Living Oasis Launch Loyalty Cards

Living OasisLIVING OASIS have announced the launch of their own customer loyalty cards this week, offering a stamp for every £15 spent with £10 off the next purchase after the sixth stamp, an effective 11% discount — and for facebook fans of Living Oasis Sutton who are quick off the mark, there’s a bonus available (no, I’m not going to tell you about it: you’ll have to become a fan for yourself and hope Clarissa’s feeling generous).

But with so many of them around, do loyalty cards really work? What do you do to keep customers coming back to your store? And if you’re a customer reading this, what do you think we should be doing? Is it all about prices or is there more to it than that?

10 thoughts on “Living Oasis Launch Loyalty Cards

  1. We have had a loyalty card here in SU for years. I don’t think it brings customers back particularly – I see it more in terms of our thank you to them

  2. I think ‘Loyalty Cards’ is a bit of a misnomer… it doen’t help create any particular brand loyalty. I have Starbucks, Costa, M&S and Millies and even McDonalds coffee “loyalty” cards in my wallet, and wouldn’t consider myself loyal to any of them… I go to whichever i happen to be nearest to when I feel the need for a caffeine fix.

    I do think they have a tendency to encourage customers to spend more. This model is the same as the old WO model, and often (though possibly not often enough to warrant the cost of printing the cards, and giving away £10 worth of stuff) customers DID spend a few extra pounds in order to get a stamp. Were they more likely to come to WO next time? I doubt it, plenty still came in carrying CLC carriers.

    Of all of the “loyalty” schemes I am enrolled in, I like Starbucks the best. I need to “load” my card with money in advance (which means i need to come back to them to use it) and when I do, i get ‘extras’ like free toppings, flavourings etc. I don’t really save money on my drinks, but have a much funner drink (with lots of extra bits) than I normally would shell out for.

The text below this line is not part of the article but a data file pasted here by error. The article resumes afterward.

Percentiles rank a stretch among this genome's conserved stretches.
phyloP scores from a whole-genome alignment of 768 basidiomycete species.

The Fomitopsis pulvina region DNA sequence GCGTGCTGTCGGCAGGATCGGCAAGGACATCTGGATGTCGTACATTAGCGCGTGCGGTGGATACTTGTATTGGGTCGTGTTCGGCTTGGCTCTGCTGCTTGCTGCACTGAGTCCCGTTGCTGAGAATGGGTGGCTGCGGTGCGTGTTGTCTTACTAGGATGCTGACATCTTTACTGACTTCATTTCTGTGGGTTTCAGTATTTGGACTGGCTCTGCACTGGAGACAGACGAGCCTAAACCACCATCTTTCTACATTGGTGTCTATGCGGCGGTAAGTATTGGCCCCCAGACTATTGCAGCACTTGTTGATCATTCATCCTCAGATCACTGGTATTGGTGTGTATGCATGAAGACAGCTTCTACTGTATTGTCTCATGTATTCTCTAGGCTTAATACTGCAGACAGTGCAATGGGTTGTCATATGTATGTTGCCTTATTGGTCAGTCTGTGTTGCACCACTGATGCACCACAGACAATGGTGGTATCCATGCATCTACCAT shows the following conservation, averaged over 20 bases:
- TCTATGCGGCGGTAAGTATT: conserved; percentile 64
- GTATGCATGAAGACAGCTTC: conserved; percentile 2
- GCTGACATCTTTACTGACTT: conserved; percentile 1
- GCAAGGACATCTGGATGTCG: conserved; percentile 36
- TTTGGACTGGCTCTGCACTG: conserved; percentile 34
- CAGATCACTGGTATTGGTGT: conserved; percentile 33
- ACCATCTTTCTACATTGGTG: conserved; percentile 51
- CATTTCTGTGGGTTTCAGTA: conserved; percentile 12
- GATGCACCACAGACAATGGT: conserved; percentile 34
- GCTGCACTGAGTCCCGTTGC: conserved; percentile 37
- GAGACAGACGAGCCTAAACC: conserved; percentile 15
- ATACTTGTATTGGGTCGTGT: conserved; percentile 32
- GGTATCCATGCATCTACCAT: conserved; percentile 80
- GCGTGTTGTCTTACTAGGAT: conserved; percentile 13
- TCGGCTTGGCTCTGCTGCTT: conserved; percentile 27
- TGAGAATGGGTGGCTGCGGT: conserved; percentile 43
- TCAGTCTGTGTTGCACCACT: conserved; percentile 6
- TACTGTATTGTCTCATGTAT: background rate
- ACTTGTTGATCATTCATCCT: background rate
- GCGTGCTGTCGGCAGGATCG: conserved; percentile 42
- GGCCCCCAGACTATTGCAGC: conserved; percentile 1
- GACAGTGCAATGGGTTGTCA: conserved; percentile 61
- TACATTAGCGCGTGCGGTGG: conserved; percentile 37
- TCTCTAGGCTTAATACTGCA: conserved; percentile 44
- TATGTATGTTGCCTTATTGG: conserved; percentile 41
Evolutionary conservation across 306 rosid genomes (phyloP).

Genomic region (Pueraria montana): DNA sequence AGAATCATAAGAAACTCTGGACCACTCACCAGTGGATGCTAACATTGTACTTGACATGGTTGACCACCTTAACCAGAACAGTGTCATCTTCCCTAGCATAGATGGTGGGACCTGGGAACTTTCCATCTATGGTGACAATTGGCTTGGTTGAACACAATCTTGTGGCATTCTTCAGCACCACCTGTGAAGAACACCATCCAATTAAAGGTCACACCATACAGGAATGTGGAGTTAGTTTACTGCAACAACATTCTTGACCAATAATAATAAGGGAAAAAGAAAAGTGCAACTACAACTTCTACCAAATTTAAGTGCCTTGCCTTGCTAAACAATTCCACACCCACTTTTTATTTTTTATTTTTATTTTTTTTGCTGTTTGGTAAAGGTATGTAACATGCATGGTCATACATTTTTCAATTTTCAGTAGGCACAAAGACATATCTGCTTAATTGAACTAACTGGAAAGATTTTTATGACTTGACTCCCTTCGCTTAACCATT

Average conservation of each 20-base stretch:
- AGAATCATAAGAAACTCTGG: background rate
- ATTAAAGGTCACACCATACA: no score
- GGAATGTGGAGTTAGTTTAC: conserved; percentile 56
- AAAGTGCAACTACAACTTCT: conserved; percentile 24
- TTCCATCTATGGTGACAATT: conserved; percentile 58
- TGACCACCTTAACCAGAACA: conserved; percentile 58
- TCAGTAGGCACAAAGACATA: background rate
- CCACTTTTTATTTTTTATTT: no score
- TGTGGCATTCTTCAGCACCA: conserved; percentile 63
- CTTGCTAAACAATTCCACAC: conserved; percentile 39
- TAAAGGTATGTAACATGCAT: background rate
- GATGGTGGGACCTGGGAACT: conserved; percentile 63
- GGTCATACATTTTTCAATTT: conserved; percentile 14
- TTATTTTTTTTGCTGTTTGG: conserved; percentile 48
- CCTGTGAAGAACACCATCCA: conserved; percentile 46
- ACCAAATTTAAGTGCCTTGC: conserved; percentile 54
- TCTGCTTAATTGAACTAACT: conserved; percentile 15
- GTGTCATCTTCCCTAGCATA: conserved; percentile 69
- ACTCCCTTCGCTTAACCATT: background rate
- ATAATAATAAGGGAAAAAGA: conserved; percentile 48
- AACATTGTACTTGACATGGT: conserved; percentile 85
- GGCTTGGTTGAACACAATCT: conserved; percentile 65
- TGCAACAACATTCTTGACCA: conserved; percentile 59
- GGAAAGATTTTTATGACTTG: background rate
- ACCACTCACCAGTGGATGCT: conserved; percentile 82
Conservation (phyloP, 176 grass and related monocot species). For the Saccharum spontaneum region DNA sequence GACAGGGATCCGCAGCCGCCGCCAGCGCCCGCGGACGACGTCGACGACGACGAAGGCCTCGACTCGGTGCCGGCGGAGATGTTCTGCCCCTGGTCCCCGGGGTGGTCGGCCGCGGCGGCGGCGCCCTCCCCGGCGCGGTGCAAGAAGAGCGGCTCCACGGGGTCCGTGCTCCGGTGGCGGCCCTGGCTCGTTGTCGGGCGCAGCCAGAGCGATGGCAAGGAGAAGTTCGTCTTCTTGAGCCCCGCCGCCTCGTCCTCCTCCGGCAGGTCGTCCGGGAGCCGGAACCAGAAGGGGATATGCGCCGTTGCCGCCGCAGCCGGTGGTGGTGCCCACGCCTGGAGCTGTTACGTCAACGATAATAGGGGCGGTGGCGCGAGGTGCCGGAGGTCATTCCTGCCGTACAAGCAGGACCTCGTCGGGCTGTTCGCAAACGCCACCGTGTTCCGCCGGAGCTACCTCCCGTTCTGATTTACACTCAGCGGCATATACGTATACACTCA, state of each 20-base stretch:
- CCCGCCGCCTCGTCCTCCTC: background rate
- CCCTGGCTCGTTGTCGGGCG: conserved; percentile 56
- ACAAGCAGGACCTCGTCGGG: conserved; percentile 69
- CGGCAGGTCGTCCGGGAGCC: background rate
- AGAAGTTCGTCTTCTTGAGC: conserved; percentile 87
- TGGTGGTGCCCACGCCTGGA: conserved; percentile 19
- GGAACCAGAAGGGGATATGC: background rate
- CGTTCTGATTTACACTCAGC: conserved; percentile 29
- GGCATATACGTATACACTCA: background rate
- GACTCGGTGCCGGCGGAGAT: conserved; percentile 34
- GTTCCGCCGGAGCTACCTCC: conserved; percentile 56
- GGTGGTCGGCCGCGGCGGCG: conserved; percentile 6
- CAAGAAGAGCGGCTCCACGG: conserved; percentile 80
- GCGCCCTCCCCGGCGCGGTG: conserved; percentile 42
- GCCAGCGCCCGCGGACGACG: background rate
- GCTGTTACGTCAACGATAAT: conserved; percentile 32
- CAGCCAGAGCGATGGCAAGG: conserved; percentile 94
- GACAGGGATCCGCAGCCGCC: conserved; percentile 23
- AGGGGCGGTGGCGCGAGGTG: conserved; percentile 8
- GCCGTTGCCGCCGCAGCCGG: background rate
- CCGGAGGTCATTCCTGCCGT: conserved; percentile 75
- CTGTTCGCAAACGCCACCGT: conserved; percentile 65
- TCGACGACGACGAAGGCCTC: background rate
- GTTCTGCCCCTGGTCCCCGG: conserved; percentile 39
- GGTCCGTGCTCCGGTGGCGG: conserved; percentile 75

We are looking at a similar scheme here at The Hub. Rather than giving money off books, we are looking at ways to offer “bonuses” when customers return to us regularly. I don’t want to say too much, because it’s still in the early stages, but we feel that this is a more exciting way to reward our customers than just ‘money off’ their purchases.

    • Hey Luke, lol- green shield stamps comes to mind and I love that idea :0)
      I know a few other businesses (wholesalers in various other trades) that operate a points scheme with a points based reward at the end of the year thing – and of course there is Nintendo stars. Points make prizes!
      Actaully really liking the concept – I really admire your creative thinking here.

      We have a reward card that’s similar to the oasis one and I have to admit it’s called a reward card because we see it as rewarding regular customers as we know it’s not a loyalty thing because as with WO and CLC bags we see lots of Waterstones bags.